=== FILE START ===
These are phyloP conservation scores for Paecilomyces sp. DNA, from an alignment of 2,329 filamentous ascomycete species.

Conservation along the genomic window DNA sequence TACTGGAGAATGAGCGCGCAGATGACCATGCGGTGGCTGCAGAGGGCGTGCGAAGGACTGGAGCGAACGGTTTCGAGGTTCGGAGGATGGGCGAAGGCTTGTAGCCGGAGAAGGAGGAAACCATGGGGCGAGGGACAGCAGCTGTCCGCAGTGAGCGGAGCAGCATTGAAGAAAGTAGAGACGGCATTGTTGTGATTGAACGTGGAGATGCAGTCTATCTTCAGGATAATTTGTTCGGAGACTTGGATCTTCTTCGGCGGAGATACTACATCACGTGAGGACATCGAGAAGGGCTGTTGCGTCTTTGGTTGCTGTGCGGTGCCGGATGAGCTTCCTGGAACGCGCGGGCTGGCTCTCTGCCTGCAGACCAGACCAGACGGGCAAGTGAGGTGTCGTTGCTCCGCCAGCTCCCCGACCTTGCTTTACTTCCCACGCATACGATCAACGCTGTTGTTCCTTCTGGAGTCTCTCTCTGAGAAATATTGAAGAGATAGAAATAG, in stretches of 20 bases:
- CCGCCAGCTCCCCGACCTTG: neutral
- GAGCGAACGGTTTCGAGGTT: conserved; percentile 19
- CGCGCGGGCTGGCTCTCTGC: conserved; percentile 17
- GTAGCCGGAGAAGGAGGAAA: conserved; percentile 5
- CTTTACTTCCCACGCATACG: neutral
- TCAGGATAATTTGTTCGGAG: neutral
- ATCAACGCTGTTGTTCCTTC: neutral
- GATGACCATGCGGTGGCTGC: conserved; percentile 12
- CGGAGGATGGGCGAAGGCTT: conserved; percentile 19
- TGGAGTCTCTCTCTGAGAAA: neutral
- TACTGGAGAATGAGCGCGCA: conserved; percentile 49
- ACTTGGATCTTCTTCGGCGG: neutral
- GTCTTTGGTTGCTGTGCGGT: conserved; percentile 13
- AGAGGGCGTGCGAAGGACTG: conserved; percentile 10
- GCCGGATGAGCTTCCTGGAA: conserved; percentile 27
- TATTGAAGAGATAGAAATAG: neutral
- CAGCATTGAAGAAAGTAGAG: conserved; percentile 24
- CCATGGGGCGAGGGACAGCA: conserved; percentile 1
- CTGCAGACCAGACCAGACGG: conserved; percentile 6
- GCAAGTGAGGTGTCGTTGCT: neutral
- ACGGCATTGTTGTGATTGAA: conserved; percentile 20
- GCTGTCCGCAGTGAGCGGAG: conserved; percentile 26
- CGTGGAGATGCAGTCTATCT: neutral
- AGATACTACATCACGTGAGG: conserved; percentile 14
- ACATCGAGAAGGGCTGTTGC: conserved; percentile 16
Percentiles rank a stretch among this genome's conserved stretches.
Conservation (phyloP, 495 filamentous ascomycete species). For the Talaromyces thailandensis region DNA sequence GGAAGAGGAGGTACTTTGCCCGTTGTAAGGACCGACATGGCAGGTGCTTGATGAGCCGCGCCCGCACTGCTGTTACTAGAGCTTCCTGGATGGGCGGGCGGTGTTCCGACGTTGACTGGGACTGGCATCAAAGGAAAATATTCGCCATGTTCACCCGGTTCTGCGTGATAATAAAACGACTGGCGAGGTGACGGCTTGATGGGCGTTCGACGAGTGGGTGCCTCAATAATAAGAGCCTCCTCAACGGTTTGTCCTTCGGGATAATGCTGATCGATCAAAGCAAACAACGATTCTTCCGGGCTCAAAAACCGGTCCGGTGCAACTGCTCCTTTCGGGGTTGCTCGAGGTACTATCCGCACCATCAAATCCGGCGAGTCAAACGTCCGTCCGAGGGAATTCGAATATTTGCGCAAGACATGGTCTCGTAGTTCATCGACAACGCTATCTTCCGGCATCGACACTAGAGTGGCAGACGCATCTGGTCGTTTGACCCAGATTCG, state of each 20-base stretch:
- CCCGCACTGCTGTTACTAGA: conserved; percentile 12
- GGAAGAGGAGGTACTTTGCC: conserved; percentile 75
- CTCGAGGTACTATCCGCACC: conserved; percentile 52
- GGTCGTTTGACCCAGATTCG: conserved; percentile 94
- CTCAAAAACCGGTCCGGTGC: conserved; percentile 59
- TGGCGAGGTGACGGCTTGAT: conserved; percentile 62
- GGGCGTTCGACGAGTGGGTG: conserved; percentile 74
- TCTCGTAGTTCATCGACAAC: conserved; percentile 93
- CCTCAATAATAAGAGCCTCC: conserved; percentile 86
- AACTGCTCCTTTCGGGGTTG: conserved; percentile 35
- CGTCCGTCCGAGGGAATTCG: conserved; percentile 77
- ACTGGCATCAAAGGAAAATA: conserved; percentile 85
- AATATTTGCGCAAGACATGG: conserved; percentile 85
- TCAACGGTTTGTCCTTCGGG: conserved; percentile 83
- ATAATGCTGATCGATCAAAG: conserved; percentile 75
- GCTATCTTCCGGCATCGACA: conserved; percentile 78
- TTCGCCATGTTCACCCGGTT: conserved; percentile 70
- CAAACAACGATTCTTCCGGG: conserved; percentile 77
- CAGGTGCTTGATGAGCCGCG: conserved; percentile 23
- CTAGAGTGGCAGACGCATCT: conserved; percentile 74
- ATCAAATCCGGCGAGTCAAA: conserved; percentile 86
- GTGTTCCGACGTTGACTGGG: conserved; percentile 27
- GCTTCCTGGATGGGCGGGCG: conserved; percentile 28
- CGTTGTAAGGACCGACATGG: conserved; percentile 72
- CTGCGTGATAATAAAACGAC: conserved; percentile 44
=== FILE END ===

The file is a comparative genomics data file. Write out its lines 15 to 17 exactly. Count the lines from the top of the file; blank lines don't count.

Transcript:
- GTCTTTGGTTGCTGTGCGGT: conserved; percentile 13
- AGAGGGCGTGCGAAGGACTG: conserved; percentile 10
- GCCGGATGAGCTTCCTGGAA: conserved; percentile 27